under construction

REL 101: final examination

The final exam will consist of 4 parts:

The exact wording or content may differ a little on the actual exam. Only 2 will be on the exam.

For review:

Questions you should be ready to answer (e.g., for short-answer questions or for essays):

Some review:

general content (including groups of books, e.g., Wisdom literature) & theology & approximate dates of the Bible books we covered in class (see intros in the Study Bible & Harris)

basic chronology of main people & events (see Harris for more info; see helpful review in NOAB: 526–33 ES [NB: these pages appear after the NT]):

      1280                exodus

1000                David’s United Monarchy

922                  division of the kingdom

722                  fall of Samaria (Israel) to Assyria

587                  fall of Jerusalem to Babylon

332                  Alexander the Great includes Palestine in his empire

167–164          Antiochus IV Epiphanes

164                  Maccabean revolt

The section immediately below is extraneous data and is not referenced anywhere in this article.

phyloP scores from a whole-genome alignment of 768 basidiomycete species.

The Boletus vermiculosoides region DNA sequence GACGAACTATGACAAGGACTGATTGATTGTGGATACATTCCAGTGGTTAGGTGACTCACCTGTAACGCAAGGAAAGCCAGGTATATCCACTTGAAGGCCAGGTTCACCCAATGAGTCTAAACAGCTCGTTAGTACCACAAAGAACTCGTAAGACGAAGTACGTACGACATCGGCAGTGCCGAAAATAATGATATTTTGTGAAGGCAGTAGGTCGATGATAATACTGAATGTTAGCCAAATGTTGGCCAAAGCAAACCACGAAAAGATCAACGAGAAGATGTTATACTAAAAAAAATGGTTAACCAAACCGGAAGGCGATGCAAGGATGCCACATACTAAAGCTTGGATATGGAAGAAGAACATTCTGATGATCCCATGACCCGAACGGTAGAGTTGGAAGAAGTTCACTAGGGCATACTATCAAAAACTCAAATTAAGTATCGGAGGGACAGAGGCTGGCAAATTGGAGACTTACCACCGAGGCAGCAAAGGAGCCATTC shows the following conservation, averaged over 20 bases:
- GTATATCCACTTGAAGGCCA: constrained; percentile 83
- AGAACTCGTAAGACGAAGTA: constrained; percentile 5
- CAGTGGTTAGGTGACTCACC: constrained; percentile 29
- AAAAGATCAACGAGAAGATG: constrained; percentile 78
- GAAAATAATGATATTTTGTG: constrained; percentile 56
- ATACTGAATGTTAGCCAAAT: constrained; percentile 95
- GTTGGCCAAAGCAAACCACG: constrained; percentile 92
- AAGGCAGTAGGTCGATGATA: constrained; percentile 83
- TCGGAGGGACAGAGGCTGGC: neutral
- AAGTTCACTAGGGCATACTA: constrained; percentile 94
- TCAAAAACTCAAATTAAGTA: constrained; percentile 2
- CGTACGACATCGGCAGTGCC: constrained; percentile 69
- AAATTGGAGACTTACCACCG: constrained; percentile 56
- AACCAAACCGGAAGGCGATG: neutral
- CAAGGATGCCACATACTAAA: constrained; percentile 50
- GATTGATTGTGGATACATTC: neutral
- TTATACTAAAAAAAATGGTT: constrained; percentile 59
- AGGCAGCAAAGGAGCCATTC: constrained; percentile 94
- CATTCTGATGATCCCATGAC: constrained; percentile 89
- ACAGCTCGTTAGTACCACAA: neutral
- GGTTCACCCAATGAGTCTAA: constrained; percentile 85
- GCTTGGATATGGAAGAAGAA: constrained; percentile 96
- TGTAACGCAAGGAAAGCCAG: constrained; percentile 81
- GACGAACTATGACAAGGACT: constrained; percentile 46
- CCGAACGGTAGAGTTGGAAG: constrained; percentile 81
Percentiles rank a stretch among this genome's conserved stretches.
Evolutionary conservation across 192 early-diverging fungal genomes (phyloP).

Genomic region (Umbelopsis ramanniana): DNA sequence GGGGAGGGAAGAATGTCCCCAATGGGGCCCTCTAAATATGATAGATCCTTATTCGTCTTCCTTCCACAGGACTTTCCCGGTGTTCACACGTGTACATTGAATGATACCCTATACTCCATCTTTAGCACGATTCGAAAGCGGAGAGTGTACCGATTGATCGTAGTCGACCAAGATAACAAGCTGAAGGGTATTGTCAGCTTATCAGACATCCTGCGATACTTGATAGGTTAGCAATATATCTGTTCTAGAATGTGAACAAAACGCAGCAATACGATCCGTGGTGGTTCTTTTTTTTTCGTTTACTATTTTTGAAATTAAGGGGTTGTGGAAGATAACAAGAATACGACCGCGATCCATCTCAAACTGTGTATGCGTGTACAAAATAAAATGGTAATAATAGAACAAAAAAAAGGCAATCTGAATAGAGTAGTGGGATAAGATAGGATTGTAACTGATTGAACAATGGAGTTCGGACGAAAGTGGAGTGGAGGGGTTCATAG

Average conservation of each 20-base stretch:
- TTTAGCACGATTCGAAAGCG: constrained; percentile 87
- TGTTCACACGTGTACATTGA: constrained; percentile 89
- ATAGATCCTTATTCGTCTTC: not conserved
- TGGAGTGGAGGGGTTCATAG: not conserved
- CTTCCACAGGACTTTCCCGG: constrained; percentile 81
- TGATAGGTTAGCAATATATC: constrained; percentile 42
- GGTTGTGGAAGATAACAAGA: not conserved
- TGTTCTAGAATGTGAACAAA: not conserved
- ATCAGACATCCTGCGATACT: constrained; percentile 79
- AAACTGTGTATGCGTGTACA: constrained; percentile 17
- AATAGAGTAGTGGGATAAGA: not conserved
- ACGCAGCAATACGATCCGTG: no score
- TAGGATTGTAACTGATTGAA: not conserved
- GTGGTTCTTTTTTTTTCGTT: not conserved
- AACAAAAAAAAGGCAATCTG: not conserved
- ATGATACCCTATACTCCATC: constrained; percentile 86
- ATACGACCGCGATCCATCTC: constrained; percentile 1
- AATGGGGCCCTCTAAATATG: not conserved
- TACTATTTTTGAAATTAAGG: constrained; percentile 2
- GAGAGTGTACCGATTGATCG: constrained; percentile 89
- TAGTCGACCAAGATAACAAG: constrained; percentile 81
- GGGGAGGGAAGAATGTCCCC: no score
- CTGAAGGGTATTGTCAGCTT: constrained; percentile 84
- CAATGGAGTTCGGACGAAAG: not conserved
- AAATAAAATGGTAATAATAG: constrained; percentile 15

142–63            independent kingdom under Hasmonean dynasty

30–14              Augustus Caesar

4 b.c.               Herod the Great dies (Jesus’ birth prior to this)

a.d. 26–36       Pontius Pilate procurator of Judea (Jesus’ crucifixion)

47–56              Paul’s missionary activity

64–65              Christians persecuted under Nero after Rome burns

66–73              Jewish revolt against Rome; Christians flee Jerusalem

70                    Romans, under Vespasian, capture Jerusalem & destroy the Temple

90                    Jamnia council (Jewish canon)

132–135          Jewish revolt against Rome (last time)

significant characters in the Bible covered in class or in Harris (e.g., Adam & Eve, Abraham & Sarah, significant kings [e.g., Saul, David, Solomon, Rehoboam, Jeroboam, Ahab, Manasseh], Elizabeth, Mary, Jesus, Peter, Paul)

Bible passages assigned in the “Project/text” column of the course schedule

other significant Bible passages or verses (esp. those covered in class or in Harris)

e.g.: “Now if you are unwilling to serve YHWH, choose this day whom you will serve, whether the gods your ancestors served in the region beyond the River of the gods of the Amorites in whose land you are living; but as for me and my household, we will serve YHWH.”